Embodying the Pain of Others

The Shared Pain Model in Catholicism of the Nineteenth and Early Twentieth Centuries


  • Tine Van Osselaer




Catholicism, stigmatization, intersubjectivity, pain economy, sustitute suffering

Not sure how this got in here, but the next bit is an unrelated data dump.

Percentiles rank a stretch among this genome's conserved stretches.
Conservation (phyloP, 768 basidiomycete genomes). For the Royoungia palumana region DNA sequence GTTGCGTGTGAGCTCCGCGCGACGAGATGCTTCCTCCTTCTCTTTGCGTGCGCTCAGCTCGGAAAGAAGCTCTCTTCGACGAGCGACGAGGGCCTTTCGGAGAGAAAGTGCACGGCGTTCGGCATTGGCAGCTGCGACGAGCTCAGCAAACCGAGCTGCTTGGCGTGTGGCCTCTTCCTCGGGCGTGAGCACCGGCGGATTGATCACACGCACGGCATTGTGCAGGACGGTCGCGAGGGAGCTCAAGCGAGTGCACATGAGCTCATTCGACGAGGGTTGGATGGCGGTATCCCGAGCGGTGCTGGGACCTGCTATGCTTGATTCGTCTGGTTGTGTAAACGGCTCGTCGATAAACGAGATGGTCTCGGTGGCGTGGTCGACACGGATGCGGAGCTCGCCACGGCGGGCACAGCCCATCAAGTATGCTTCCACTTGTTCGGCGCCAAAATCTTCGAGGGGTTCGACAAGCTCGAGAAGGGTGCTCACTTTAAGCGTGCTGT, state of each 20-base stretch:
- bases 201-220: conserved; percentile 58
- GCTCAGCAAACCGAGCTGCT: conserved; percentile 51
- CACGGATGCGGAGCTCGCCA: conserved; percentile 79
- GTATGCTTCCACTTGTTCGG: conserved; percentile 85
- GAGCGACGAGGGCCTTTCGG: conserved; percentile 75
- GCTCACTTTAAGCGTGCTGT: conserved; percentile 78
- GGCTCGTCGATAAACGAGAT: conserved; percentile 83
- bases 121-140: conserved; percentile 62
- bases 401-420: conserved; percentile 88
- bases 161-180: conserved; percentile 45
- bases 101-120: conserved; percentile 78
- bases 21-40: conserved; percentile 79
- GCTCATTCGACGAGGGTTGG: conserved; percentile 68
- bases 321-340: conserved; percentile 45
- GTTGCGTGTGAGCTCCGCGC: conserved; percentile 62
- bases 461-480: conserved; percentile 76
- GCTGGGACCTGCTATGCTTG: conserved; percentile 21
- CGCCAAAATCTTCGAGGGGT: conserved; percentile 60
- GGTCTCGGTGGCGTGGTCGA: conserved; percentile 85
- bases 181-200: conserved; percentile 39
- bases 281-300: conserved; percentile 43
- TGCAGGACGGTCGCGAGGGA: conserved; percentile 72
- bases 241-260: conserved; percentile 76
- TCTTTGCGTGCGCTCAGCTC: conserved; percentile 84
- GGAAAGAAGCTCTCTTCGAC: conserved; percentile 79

Scholars working on Catholic conceptions of pain have primarily emphasized that pain is meaningful according to Catholic teachings. Pain and ailments can be salutary or soul-cleansing illness and injury have meaning; and physical and emotional suffering could be God-given and an opportunity for the soul to grow. Rather than focusing on the individual benefits to be gained through suffering, this article focuses on the intersubjective aspect of Catholic conceptions of pain in the nineteenth and early twentieth centuries. Analysing the shared pain model in Catholicism, we show that this social aspect went beyond merely communicating about and perceiving pain: it also included suffering on behalf of others. We explore three case studies of apparent vicarious suffering, focusing on women bearing the wounds of Christ: Walburga Zentner, Marie Jalhay-Munzbach and Therese Neumann. In doing so, we gain a more nuanced understanding of what that shared pain model entailed. More specifically, we will see that this notion of suffering ‘on behalf of others’ not only concerned the latter’s spiritual well-being, with the sufferer atoning for the sins of others. It could also refer to their physical well-being, where the suffering was seen as a means to alleviate the pain of others, with the mystic becoming the substitute for someone else – entailing a transfer of pain. Thus, instead of studying the efforts these women were thought to be making for society as a whole as new Christs, we explore the more intimate social exchange between these women and the people, dead or alive, for  whom they suffered.




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